ONE of the many things I am grateful for from my Evangelical youth is an introduction to scripture-based contemplative prayer. It happened in the context of a weekend with the youth club from St James’s, Muswell Hill, in north London. We used to go away in September, leaving by coach on a Friday evening with our weekend bags, and arriving at Ashburnham Place, in Sussex, for coffee and biscuits at about 9 p.m., traffic permitting.
Ashburnham Place had been the country seat of the Earl of Ashburnham. It was inherited by one of the Earl’s distant relations early in 1953: John David Bickersteth. He found the house in a terrible state; it had been damaged in the war and neglected since. Bickersteth had little choice but to sell most of it off. But he saw potential for a place of Christian renewal, and eventually, in 1960, donated house and grounds to the Ashburnham Christian Trust. Bickersteth used to drop in on us on our annual visit — he was much revered by visitors for his piety and his vision. We camped out in dormitories, wandered round the magnificent lakes, and listened to suitably uplifting talks.
The estate had its own church, and, on one occasion, our leader, the curate of St James’s, Mr Oddy, celebrated communion on the Sunday morning. Then, he suggested that we took our prayer books, went outside, found a place on our own, and spent half an hour reflecting on the 23rd Psalm.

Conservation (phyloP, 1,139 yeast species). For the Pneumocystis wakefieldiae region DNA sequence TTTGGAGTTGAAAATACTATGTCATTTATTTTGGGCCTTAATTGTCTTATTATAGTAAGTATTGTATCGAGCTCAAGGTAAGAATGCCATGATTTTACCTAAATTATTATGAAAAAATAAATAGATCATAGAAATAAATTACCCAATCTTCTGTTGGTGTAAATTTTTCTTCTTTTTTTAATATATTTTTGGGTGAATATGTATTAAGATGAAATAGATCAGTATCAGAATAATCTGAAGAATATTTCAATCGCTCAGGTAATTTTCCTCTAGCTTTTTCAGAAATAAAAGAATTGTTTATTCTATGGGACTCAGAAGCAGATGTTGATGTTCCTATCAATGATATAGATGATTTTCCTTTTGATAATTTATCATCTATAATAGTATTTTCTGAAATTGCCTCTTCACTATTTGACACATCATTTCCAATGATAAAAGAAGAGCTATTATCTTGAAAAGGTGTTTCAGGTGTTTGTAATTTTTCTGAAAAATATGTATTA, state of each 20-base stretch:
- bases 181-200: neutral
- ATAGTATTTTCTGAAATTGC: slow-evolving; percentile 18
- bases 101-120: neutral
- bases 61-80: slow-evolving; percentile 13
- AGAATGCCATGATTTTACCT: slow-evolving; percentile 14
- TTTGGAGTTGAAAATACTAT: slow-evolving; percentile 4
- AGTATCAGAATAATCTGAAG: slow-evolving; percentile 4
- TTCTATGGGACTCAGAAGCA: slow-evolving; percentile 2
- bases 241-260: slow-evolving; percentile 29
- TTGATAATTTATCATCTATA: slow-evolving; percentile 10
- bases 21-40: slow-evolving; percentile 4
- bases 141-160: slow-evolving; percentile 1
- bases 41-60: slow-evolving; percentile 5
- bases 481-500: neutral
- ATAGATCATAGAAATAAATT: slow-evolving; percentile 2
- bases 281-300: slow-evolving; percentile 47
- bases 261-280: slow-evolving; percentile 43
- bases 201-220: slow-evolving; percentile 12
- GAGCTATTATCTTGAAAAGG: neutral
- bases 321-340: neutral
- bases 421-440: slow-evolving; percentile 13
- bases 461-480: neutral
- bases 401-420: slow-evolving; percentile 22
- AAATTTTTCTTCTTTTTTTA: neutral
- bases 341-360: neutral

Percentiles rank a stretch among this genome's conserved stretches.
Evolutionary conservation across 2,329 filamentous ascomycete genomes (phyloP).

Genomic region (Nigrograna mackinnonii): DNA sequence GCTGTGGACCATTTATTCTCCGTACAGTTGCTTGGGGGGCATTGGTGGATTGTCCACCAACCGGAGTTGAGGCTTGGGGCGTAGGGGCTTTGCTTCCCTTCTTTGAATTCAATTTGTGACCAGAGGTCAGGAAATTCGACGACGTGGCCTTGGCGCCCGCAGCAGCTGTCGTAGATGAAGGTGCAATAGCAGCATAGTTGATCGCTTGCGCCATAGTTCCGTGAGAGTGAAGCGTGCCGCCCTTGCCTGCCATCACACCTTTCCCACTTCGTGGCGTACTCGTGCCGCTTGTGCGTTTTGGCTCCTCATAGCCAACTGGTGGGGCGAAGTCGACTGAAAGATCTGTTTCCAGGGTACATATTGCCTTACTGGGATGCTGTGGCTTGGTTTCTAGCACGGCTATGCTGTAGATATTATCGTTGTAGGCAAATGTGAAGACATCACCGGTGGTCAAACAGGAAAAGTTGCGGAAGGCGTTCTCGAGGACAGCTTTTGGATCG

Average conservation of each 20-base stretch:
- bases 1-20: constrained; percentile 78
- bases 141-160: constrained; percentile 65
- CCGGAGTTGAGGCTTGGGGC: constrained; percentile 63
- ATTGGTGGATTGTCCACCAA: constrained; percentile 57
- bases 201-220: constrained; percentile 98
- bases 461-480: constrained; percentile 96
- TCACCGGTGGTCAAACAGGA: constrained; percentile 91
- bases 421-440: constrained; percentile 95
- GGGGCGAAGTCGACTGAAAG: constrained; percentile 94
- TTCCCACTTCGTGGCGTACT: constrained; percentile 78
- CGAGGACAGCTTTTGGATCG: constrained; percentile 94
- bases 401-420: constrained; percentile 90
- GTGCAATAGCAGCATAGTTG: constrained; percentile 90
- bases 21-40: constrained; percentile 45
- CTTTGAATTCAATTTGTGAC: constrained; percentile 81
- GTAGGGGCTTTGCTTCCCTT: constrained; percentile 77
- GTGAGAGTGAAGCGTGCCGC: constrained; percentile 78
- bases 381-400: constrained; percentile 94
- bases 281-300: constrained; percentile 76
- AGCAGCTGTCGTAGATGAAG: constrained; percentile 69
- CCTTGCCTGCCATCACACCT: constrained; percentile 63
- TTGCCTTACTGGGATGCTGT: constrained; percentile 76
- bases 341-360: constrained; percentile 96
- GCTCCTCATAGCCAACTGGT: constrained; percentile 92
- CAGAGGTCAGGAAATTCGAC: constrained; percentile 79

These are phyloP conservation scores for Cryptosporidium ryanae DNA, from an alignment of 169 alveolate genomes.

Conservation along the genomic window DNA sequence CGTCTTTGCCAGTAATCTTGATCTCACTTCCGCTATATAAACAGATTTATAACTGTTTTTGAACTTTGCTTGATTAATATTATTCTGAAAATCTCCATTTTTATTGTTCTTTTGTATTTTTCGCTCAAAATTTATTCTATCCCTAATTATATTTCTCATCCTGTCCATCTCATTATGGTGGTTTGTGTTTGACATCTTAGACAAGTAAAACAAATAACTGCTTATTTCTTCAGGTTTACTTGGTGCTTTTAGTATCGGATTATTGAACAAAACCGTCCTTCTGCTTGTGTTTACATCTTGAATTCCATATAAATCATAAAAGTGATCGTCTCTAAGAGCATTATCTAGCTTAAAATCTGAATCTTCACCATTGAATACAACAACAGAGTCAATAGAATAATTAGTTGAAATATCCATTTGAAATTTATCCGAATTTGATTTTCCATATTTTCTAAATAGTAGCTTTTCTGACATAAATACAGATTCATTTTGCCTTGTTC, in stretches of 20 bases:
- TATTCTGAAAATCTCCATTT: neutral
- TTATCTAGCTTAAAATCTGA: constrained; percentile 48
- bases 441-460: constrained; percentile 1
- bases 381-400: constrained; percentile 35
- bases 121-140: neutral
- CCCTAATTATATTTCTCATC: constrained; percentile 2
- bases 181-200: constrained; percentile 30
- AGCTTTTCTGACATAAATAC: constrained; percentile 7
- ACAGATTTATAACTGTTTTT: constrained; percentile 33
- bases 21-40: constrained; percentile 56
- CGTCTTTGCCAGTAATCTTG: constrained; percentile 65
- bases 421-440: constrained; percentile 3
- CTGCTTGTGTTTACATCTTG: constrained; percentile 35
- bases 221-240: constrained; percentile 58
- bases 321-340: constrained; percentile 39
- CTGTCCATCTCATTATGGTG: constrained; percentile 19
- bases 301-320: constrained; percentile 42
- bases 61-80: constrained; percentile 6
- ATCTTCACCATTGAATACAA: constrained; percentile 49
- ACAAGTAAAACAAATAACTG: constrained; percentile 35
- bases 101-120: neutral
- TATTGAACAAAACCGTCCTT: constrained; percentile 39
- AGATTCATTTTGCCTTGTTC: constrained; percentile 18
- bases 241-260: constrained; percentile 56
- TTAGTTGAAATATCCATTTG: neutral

It was a beautiful, sunny morning. I remember perching on a tombstone in the cemetery and wondering what I was meant to do. It all seemed a bit awkward at first, even contrived. But, as I read over the familiar words, I had the first inkling of what it might be like to simply allow the words of scripture to form a bridge between me and God — not forcing anything, not wrestling for any particular meaning or direction.
I was familiar with the Evangelical “quiet time”, and thought of prayer as a process: ACTS, as we were taught, meaning Adoration, Confession, Thanksgiving, Supplication. But this non-directive dwelling in a familiar psalm felt both more casual and more exposing. I felt as if I was entering a stream of prayer, a practice more ancient than I could ever have known.
It changed me, although I could not say how. But it made me realise that the traditions of prayer are more ingrained than our doctrinal differences, and that they can lead us on, even when we have no idea where we might be called to be going.
I like the description of lectio divina ascribed by a Roman Catholic writer to a Southern Baptist: “I reads myself full, I thinks myself clear, I prays myself hot, I lets myself cool.”